In Innovation Lab last week we celebrated Earth Day, Earth Week, and Arbor Day by thinking about our impact on the world and then thinking about innovative to reduce negative impacts on the world.
We started with a brief discussion of climate change, reminding students that living things get used to climate, and then have a hard time adjusting to quick changes in climate. We also talked about how the addition of carbon (in the form of carbon dioxide) to the atmosphere is one way that humans are causing climate change. We made the point to distinguish between natural cycles of carbon (say, plants and animals breathing in and out or carbon within a food web) and rapid introductions of carbon to the atmosphere caused by human activities such as driving.
We then used a fun online tool found at http://www.cooltheworld.com/kidscarboncalculator.php to calculate the amount of carbon that students send up into the air through their activities. Since it was a beautiful day we were using the computer outside – which was not the best choice given the many outdoor distractions – but we estimated that driving 2 miles to school everyday would put 647 kg of carbon dioxide into the air every year. Other relevant calculations that I brought to the class were the following – Taking the bus to school 2 miles every day = 206 kg; Watching TV for 1 hour every day = 33 kg; and Using a computer 1 hour every day = 14 kg; and Walking or riding a bike to school = 0 kg – Carbon Dioxide into the air every year. Note that these are estimates that were used to generate ideas and discussion and should not be taken as absolute truth.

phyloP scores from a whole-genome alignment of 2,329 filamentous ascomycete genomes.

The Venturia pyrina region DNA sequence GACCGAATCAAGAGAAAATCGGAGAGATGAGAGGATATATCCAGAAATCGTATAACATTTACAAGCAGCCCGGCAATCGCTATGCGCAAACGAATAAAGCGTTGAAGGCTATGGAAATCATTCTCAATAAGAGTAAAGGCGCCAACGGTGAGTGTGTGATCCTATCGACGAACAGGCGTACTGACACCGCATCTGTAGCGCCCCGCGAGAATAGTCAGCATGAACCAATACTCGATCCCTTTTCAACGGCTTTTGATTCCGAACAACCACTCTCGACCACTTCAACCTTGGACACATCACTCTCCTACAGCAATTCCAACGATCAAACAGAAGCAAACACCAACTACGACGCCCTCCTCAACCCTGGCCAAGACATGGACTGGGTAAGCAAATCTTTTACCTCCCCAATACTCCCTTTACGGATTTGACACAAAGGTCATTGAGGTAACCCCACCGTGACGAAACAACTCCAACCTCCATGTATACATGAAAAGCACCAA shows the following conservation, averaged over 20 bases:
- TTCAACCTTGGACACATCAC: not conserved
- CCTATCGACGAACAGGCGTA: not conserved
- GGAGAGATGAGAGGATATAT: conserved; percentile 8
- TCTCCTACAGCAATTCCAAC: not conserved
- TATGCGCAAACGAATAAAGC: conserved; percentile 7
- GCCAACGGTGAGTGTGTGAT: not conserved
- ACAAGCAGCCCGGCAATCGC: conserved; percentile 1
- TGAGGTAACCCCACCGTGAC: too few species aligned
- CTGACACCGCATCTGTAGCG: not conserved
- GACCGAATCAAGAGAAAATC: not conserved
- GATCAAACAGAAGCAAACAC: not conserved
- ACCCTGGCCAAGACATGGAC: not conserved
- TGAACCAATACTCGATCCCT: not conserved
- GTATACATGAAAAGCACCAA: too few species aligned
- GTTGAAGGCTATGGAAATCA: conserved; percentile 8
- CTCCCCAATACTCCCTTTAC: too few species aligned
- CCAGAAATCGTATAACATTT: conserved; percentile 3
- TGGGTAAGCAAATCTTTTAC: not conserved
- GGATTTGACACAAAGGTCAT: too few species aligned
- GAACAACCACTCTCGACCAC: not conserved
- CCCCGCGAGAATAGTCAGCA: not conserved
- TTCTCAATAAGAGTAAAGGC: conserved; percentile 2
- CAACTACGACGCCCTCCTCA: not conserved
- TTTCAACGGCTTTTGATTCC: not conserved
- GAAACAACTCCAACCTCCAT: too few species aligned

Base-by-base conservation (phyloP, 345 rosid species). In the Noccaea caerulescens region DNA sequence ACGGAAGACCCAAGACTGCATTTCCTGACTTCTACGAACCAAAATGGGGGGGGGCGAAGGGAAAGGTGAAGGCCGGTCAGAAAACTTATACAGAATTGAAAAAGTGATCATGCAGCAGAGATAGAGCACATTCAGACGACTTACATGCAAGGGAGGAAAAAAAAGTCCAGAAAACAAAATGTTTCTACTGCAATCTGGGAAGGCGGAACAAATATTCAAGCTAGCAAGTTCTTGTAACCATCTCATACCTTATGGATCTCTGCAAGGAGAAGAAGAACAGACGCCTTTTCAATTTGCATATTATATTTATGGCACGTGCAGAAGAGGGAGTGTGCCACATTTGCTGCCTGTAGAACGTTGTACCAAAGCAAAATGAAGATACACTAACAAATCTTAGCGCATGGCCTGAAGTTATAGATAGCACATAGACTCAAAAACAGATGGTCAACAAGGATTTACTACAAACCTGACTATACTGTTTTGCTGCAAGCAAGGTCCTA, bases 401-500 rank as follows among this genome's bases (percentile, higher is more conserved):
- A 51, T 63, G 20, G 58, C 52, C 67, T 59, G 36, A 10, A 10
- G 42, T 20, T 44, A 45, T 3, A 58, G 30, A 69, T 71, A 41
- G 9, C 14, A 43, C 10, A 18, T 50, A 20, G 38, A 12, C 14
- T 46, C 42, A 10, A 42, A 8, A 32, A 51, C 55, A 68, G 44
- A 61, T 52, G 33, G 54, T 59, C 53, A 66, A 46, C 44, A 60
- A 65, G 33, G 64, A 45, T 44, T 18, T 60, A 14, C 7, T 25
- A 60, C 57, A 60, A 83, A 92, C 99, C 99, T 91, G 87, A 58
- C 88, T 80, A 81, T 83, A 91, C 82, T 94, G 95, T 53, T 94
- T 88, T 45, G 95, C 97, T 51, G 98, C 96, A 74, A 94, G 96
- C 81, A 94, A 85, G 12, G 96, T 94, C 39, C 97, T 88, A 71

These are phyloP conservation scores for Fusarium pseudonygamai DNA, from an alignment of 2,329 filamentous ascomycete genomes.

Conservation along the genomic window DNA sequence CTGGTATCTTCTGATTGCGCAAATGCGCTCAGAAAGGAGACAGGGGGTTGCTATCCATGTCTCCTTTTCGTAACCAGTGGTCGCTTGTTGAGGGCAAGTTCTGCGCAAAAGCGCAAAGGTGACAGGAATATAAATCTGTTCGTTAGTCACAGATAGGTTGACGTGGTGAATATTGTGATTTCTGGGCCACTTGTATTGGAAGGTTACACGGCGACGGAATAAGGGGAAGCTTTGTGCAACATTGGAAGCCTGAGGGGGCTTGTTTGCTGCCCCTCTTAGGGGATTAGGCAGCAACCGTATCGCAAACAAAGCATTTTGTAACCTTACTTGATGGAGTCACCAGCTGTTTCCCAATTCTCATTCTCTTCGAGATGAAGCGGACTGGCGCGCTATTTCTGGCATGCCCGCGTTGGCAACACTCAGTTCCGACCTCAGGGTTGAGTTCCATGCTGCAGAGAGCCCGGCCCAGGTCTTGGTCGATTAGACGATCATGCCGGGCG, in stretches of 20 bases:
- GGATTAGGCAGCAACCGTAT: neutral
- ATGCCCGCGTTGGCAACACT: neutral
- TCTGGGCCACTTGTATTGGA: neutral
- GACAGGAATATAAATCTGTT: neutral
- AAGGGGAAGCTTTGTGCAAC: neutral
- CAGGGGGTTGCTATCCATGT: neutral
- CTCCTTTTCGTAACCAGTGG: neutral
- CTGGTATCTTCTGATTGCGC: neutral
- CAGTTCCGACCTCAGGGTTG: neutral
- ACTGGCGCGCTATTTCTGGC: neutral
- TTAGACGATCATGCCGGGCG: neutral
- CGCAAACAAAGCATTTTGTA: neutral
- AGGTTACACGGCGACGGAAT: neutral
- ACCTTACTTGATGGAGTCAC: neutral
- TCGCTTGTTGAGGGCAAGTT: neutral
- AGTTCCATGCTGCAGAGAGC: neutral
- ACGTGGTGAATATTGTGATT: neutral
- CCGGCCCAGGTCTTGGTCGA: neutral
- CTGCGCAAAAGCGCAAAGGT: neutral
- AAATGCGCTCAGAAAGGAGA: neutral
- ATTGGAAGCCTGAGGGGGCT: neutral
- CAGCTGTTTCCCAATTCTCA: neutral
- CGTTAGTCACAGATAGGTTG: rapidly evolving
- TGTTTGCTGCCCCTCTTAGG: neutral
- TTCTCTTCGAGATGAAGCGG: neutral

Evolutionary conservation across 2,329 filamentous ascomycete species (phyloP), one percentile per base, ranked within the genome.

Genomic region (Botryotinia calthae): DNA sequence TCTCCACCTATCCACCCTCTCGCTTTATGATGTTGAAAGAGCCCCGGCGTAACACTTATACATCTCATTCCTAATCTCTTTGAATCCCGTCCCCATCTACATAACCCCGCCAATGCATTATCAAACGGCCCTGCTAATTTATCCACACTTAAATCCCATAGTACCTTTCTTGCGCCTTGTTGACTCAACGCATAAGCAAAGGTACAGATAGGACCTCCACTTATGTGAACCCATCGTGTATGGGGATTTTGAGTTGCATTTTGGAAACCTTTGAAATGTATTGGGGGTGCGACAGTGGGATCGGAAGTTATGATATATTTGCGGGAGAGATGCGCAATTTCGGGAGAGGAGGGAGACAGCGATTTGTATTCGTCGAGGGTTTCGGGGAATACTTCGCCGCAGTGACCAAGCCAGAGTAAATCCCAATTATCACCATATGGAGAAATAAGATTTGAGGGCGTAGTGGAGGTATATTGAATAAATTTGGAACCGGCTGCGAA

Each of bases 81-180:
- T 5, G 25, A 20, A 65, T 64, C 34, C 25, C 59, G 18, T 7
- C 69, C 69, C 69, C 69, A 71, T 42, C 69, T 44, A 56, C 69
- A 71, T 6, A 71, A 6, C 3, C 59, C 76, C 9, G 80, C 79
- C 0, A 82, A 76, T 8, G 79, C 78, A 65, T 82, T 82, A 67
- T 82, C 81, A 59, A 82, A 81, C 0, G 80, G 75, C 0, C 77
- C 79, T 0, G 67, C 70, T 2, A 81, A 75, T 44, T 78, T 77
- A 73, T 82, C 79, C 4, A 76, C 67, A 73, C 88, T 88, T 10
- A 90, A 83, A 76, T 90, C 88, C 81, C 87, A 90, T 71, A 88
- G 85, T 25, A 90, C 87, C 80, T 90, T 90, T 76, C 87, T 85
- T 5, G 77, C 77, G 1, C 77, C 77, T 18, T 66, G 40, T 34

We then talked about ways that humans can help reduce climate change. In honor of Arbor Day, we discussed how trees play a role in removing carbon from the atmosphere and returning it to the ground. We then estimated the height of a tree using a meter stick and pencil and measured the diameter of a pine tree on the school grounds. Using another online tool created by Rainforest Alliance, we then estimated that the tree stores 162 kg of Carbon. We concluded that planting trees and vegetation would be a good way to help remove Carbon from the air. We also learned that humans can have a real impact by planting trees – on the first Arbor Day in the United States, celebrated in 1872 in Nebraska, people planted over a million trees.
We then let loose and had some play-based learning on the playground. First we learned about energy, realizing that our own motion creates energy that is wasted. We learned that there are already technologies in the world to capture the energy from human motion, and learned about one estimate that each step we take generates enough power to light one 60-watt lightbulb for 1 second. The students then ran around the playground, having fun, and counting their steps. We calculated that by running around for 3 minutes, the 6 students in class could power a 60-watt lightbulb for 21 minutes!
This was a great example of the iSchool approach: mixing science, technology, math, play, and compassion for others into a fun, hands-on lesson. And it was entirely outdoors!